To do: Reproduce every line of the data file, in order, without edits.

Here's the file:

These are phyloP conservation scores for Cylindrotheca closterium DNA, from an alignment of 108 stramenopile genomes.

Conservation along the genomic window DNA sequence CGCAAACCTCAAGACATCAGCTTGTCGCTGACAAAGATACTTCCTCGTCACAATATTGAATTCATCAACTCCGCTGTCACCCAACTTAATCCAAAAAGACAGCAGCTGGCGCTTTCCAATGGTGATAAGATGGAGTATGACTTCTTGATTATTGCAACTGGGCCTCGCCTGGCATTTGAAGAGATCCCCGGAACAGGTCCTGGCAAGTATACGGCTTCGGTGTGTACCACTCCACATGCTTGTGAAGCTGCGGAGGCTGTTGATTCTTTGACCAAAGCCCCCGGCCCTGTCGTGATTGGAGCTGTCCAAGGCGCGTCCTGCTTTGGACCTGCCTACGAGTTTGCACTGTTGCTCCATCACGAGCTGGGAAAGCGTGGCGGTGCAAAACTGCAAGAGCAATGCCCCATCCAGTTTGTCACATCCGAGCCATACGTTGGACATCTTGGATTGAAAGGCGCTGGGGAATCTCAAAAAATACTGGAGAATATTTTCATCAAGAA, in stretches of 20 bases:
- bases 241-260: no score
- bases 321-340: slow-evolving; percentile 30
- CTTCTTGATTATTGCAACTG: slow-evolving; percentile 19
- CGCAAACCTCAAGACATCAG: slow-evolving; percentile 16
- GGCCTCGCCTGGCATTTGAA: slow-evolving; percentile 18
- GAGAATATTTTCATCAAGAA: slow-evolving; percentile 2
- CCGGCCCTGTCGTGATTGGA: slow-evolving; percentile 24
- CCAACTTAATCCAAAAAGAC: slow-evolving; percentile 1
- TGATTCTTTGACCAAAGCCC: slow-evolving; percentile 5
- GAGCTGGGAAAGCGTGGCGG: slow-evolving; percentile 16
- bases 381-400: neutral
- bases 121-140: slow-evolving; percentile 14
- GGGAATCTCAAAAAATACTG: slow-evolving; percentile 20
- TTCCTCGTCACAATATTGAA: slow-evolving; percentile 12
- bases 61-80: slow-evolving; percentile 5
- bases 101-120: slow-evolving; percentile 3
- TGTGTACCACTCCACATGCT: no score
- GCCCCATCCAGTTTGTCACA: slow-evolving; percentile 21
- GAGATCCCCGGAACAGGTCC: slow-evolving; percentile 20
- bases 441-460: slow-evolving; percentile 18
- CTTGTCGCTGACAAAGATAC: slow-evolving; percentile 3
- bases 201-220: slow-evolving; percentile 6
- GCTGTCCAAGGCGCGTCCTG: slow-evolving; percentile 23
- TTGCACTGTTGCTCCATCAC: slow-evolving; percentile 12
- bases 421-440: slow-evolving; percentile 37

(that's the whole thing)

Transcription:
These are phyloP conservation scores for Cylindrotheca closterium DNA, from an alignment of 108 stramenopile genomes.

Conservation along the genomic window DNA sequence CGCAAACCTCAAGACATCAGCTTGTCGCTGACAAAGATACTTCCTCGTCACAATATTGAATTCATCAACTCCGCTGTCACCCAACTTAATCCAAAAAGACAGCAGCTGGCGCTTTCCAATGGTGATAAGATGGAGTATGACTTCTTGATTATTGCAACTGGGCCTCGCCTGGCATTTGAAGAGATCCCCGGAACAGGTCCTGGCAAGTATACGGCTTCGGTGTGTACCACTCCACATGCTTGTGAAGCTGCGGAGGCTGTTGATTCTTTGACCAAAGCCCCCGGCCCTGTCGTGATTGGAGCTGTCCAAGGCGCGTCCTGCTTTGGACCTGCCTACGAGTTTGCACTGTTGCTCCATCACGAGCTGGGAAAGCGTGGCGGTGCAAAACTGCAAGAGCAATGCCCCATCCAGTTTGTCACATCCGAGCCATACGTTGGACATCTTGGATTGAAAGGCGCTGGGGAATCTCAAAAAATACTGGAGAATATTTTCATCAAGAA, in stretches of 20 bases:
- bases 241-260: no score
- bases 321-340: slow-evolving; percentile 30
- CTTCTTGATTATTGCAACTG: slow-evolving; percentile 19
- CGCAAACCTCAAGACATCAG: slow-evolving; percentile 16
- GGCCTCGCCTGGCATTTGAA: slow-evolving; percentile 18
- GAGAATATTTTCATCAAGAA: slow-evolving; percentile 2
- CCGGCCCTGTCGTGATTGGA: slow-evolving; percentile 24
- CCAACTTAATCCAAAAAGAC: slow-evolving; percentile 1
- TGATTCTTTGACCAAAGCCC: slow-evolving; percentile 5
- GAGCTGGGAAAGCGTGGCGG: slow-evolving; percentile 16
- bases 381-400: neutral
- bases 121-140: slow-evolving; percentile 14
- GGGAATCTCAAAAAATACTG: slow-evolving; percentile 20
- TTCCTCGTCACAATATTGAA: slow-evolving; percentile 12
- bases 61-80: slow-evolving; percentile 5
- bases 101-120: slow-evolving; percentile 3
- TGTGTACCACTCCACATGCT: no score
- GCCCCATCCAGTTTGTCACA: slow-evolving; percentile 21
- GAGATCCCCGGAACAGGTCC: slow-evolving; percentile 20
- bases 441-460: slow-evolving; percentile 18
- CTTGTCGCTGACAAAGATAC: slow-evolving; percentile 3
- bases 201-220: slow-evolving; percentile 6
- GCTGTCCAAGGCGCGTCCTG: slow-evolving; percentile 23
- TTGCACTGTTGCTCCATCAC: slow-evolving; percentile 12
- bases 421-440: slow-evolving; percentile 37